Education comes to the fore at longstanding show

Farming lessons: Sam Blacker, left, and Steve Ross have both the Tockwith Show and the Coast to Coast walk on their minds.

Farming lessons: Sam Blacker, left, and Steve Ross have both the Tockwith Show and the Coast to Coast walk on their minds.

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When I was first cutting my teeth in the county’s agricultural show season one that most impressed was Tockwith.

Two and a half decades on and Tockwith Show continues to move forward. While its nearest neighbour Wetherby Show has long since slipped away this now has its own 25-acre showfield and attracts 10,000 visitors.

Sam Blacker is this year’s show president and tells of how the show has changed: “I became part of Tockwith Show when I left Bishop Burton College in 1966. When I first started we used to turn up the night before, just half a dozen local farmers with big hammers and wooden stakes to put together the main ring. It’s far bigger now.

“We’re not like the Dales shows where they have massive numbers of farms on their doorsteps. The farmers around Tockwith generally have larger arable farms so we have less of them. They’re very helpful and committed but our show is probably more of a whole community event that’s keen to educate about what goes on in the countryside. The level of misinformation about food is horrendous. Ask someone where bacon comes from and the stock answer is Tesco. We have to do something about that and the president’s marquee this year has been given over to the Education Zone. I think I’ve got a gazebo instead!

“We need to get across where food comes from, but not only food. Farmers look after the countryside too. We need to show everyone the whole picture.”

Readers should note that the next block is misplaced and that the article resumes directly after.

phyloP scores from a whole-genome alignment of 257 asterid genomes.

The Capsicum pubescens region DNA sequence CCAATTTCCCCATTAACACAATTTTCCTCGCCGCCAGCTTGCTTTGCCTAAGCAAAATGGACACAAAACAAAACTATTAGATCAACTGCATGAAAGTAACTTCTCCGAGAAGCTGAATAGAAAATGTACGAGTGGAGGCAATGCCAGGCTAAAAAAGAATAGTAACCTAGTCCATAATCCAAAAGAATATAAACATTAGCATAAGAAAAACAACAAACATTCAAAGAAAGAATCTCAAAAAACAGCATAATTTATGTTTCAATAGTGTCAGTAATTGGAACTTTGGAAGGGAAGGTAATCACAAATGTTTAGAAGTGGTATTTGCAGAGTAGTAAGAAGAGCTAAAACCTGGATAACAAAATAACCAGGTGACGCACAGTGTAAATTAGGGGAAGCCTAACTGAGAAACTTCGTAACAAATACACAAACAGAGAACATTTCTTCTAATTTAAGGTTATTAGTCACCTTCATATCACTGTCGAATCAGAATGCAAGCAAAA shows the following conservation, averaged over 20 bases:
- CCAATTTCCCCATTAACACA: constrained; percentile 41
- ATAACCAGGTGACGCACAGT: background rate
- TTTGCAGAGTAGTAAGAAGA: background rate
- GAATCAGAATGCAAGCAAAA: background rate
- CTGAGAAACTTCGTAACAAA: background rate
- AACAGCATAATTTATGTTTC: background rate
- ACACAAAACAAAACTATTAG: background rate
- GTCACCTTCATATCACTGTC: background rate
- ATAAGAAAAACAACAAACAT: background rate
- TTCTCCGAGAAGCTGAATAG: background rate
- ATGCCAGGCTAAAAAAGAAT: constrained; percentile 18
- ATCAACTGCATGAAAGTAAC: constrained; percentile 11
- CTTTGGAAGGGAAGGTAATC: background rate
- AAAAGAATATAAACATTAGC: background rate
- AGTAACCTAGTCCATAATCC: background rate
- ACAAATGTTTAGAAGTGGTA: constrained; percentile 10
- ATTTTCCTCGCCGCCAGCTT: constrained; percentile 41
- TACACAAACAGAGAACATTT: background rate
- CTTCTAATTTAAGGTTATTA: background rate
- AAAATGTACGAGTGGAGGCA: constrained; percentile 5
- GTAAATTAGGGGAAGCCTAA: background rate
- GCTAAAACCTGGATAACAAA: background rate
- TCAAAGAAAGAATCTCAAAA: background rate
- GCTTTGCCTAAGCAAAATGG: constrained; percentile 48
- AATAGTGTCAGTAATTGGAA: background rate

Sam and his wife Gill sold their 132-acre Wilstrop Hall Farm near Kirk Hammerton several years ago. Sam had developed a farmer co-operative called Ainsty Farms Direct that later morphed into Ainsty Farm Shop where he was a partner in the business with Stuart Beeton until retiring. Ironically it was Tockwith Show that led to the sale of the farm and the start of Sam’s retail career.

“Around 1997 when I was chairman we were looking for new attractions. Farmers markets were just becoming popular so we decided on a Farmers Market marquee but we had no-one to go in it so six of us on the committee formed Ainsty Farms Direct. We sold our own meat at the show and for a couple of years we took stands at various farmers markets. It soon became apparent that if we were selling fresh meat we would need a regular outlet and that’s when Stuart and I opened Ainsty Farm Shop.

“The farm had been my way of life but that had virtually disappeared after the outbreaks of BSE and Foot and Mouth. The quantity of paperwork afterwards was simply ridiculous and the farm shop had taken over our lives, so we sold up at Wilstrop. In some ways it was a difficult decision as I was a third generation farmer, but in other ways it was easy. Our farm was not suitable for intensification plus our children had no interest in farming. The lady who bought it is now chairman of Tockwith Show.”